Josh worked previously as a Legislative Aide for U.S. Senator Bernie Sanders of Vermont, the longest serving independent in Congressional history, both in his office in Washington, DC and on his successful 2012 re-election campaign. Josh is excited to work in the IPS New England office and enjoys frequent trips to the ocean and the mountains.
Josh Hoxie joined the Institute for Policy Studies in August 2014 heading up the Project on Opportunity and Taxation. Josh’s main focus is on addressing wealth inequality through the estate tax, a levy on the intergenerational transfer of immense wealth. Josh grew up on Cape Cod, Massachusetts and attained a BA in Political Science and Economics from St. Michael’s College in Colchester, Vermont.
It’s easy to get lost in the noise from pundits and politicians who thrive on the tax code’s complexity.
More than 1.7 million viewers tuned in to Bernie Sanders' inequality town hall streamed on Facebook Live, with tens of thousands more watching it later.
Corporate public relations teams extol bonuses to pump up the Republican re-election effort, but many people will end up unemployed.
While billionaires fund a PR push for the tax law, most ordinary workers report seeing no increase in their take-home pay.
A Pennsylvania secretary gets an extra $1.50 a week from the GOP tax bill. The Koch brothers get an extra $27 million.
The Trump tenure has been boom times for those at the top. For the rest of the country, economic opportunity looks bleak.
What Apple really unveiled were plans to collect a massive windfall from the GOP’s corporate tax handout.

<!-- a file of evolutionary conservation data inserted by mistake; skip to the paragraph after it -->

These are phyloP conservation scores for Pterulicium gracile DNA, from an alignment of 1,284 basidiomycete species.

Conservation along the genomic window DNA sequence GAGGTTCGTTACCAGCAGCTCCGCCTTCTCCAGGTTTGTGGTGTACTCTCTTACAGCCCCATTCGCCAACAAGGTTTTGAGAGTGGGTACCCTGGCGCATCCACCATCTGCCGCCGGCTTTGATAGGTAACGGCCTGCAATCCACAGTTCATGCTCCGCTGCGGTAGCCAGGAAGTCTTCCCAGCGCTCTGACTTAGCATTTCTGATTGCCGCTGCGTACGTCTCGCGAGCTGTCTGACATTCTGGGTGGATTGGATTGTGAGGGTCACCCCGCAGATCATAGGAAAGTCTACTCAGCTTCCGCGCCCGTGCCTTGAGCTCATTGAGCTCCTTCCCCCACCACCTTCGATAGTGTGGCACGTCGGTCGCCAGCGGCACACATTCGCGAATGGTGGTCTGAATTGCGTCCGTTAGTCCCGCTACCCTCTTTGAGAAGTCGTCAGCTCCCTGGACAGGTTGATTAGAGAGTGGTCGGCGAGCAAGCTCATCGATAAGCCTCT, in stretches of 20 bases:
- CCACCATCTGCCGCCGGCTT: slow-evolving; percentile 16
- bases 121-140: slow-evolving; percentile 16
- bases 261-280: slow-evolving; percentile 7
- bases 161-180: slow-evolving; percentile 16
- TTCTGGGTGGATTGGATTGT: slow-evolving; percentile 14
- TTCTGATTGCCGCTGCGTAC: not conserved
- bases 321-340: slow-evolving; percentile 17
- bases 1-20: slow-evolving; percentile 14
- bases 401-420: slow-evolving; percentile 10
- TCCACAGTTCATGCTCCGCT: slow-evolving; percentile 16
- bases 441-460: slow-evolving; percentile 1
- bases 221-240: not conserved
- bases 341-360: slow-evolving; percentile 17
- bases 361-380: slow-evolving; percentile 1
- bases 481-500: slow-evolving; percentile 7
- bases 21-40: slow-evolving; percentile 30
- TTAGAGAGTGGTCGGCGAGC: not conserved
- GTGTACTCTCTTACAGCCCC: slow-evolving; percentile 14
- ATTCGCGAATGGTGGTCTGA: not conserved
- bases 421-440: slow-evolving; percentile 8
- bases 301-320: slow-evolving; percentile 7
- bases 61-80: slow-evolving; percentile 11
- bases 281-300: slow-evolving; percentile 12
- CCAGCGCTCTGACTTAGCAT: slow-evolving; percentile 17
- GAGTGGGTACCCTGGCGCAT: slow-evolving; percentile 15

In the face of countless crises, it’s time for the next generation to lead.
A country’s greatness is measured not by its richest, but by how it treats its most vulnerable members. By that measure, we're a certified shithole.
They can start by addressing the racial wealth divide.
The GOP tax bill carves out special provisions for private jet owners, while their budget plan doubles fees for commercial passengers.
The more the public learns about the tax cut plan making its way through Congress, the more they hate it.
The Private Jet Industry Spent $56 Million Dollars to Lobby Congress to Save More than $1 Billion in Taxes for America’s Most Affluent Fliers
How the private jet lobby shifts costs to the rest of us, threatens our security, and fuels a warming planet.
Instead, they're prioritizing private jet ownership over home ownership.
The private jets provision in the Senate bill is indicative of who's at the table – the wealthiest presidential cabinet in American history and their billionaire friends.
Most concerning is the potential for these wealth hoarders to use their outsized bank accounts to buy outsized power over our government.
That’s three people versus about 160 million people.
There's much to learn from Dickens' iconic story. Our revolution doesn't have to be as bloody.
The Forbes 400 and the Rest of Us